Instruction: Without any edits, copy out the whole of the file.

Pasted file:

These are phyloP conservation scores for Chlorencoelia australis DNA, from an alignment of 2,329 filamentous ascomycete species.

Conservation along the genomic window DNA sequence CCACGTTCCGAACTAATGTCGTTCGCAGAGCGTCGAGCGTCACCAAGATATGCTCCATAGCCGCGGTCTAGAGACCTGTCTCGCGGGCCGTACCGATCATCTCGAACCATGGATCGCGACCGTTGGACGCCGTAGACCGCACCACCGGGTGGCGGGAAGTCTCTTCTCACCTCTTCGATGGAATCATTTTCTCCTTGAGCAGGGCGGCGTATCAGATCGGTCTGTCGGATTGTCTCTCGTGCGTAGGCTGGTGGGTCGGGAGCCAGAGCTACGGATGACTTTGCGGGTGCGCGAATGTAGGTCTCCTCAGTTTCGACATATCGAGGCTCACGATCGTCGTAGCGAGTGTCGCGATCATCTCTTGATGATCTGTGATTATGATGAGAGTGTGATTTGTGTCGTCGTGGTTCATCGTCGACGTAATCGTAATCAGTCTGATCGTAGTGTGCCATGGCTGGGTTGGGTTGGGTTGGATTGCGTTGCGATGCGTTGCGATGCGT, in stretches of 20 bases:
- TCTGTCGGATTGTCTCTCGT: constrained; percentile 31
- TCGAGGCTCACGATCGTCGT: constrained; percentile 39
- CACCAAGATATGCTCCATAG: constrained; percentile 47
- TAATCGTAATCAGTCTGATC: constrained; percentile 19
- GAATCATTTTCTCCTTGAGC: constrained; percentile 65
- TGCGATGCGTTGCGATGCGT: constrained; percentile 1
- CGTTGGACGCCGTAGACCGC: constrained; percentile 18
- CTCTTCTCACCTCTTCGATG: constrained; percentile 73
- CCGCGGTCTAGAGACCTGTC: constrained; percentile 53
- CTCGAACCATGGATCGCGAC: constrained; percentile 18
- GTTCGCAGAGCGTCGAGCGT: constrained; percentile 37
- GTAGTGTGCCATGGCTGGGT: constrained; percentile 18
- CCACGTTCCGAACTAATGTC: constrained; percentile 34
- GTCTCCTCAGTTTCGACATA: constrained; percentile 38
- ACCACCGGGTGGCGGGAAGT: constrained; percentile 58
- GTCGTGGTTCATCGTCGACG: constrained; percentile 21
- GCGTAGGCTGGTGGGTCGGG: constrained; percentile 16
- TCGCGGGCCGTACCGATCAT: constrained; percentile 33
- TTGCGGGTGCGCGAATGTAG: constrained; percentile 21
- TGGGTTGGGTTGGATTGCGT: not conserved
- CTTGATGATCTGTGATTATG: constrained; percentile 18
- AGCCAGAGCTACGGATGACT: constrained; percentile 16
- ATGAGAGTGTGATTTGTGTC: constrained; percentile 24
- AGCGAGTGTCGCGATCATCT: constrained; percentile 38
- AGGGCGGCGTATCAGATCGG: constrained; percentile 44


These are phyloP conservation scores for Chlorencoelia australis DNA, from an alignment of 2,329 filamentous ascomycete species.

Conservation along the genomic window DNA sequence CCACGTTCCGAACTAATGTCGTTCGCAGAGCGTCGAGCGTCACCAAGATATGCTCCATAGCCGCGGTCTAGAGACCTGTCTCGCGGGCCGTACCGATCATCTCGAACCATGGATCGCGACCGTTGGACGCCGTAGACCGCACCACCGGGTGGCGGGAAGTCTCTTCTCACCTCTTCGATGGAATCATTTTCTCCTTGAGCAGGGCGGCGTATCAGATCGGTCTGTCGGATTGTCTCTCGTGCGTAGGCTGGTGGGTCGGGAGCCAGAGCTACGGATGACTTTGCGGGTGCGCGAATGTAGGTCTCCTCAGTTTCGACATATCGAGGCTCACGATCGTCGTAGCGAGTGTCGCGATCATCTCTTGATGATCTGTGATTATGATGAGAGTGTGATTTGTGTCGTCGTGGTTCATCGTCGACGTAATCGTAATCAGTCTGATCGTAGTGTGCCATGGCTGGGTTGGGTTGGGTTGGATTGCGTTGCGATGCGTTGCGATGCGT, in stretches of 20 bases:
- TCTGTCGGATTGTCTCTCGT: constrained; percentile 31
- TCGAGGCTCACGATCGTCGT: constrained; percentile 39
- CACCAAGATATGCTCCATAG: constrained; percentile 47
- TAATCGTAATCAGTCTGATC: constrained; percentile 19
- GAATCATTTTCTCCTTGAGC: constrained; percentile 65
- TGCGATGCGTTGCGATGCGT: constrained; percentile 1
- CGTTGGACGCCGTAGACCGC: constrained; percentile 18
- CTCTTCTCACCTCTTCGATG: constrained; percentile 73
- CCGCGGTCTAGAGACCTGTC: constrained; percentile 53
- CTCGAACCATGGATCGCGAC: constrained; percentile 18
- GTTCGCAGAGCGTCGAGCGT: constrained; percentile 37
- GTAGTGTGCCATGGCTGGGT: constrained; percentile 18
- CCACGTTCCGAACTAATGTC: constrained; percentile 34
- GTCTCCTCAGTTTCGACATA: constrained; percentile 38
- ACCACCGGGTGGCGGGAAGT: constrained; percentile 58
- GTCGTGGTTCATCGTCGACG: constrained; percentile 21
- GCGTAGGCTGGTGGGTCGGG: constrained; percentile 16
- TCGCGGGCCGTACCGATCAT: constrained; percentile 33
- TTGCGGGTGCGCGAATGTAG: constrained; percentile 21
- TGGGTTGGGTTGGATTGCGT: not conserved
- CTTGATGATCTGTGATTATG: constrained; percentile 18
- AGCCAGAGCTACGGATGACT: constrained; percentile 16
- ATGAGAGTGTGATTTGTGTC: constrained; percentile 24
- AGCGAGTGTCGCGATCATCT: constrained; percentile 38
- AGGGCGGCGTATCAGATCGG: constrained; percentile 44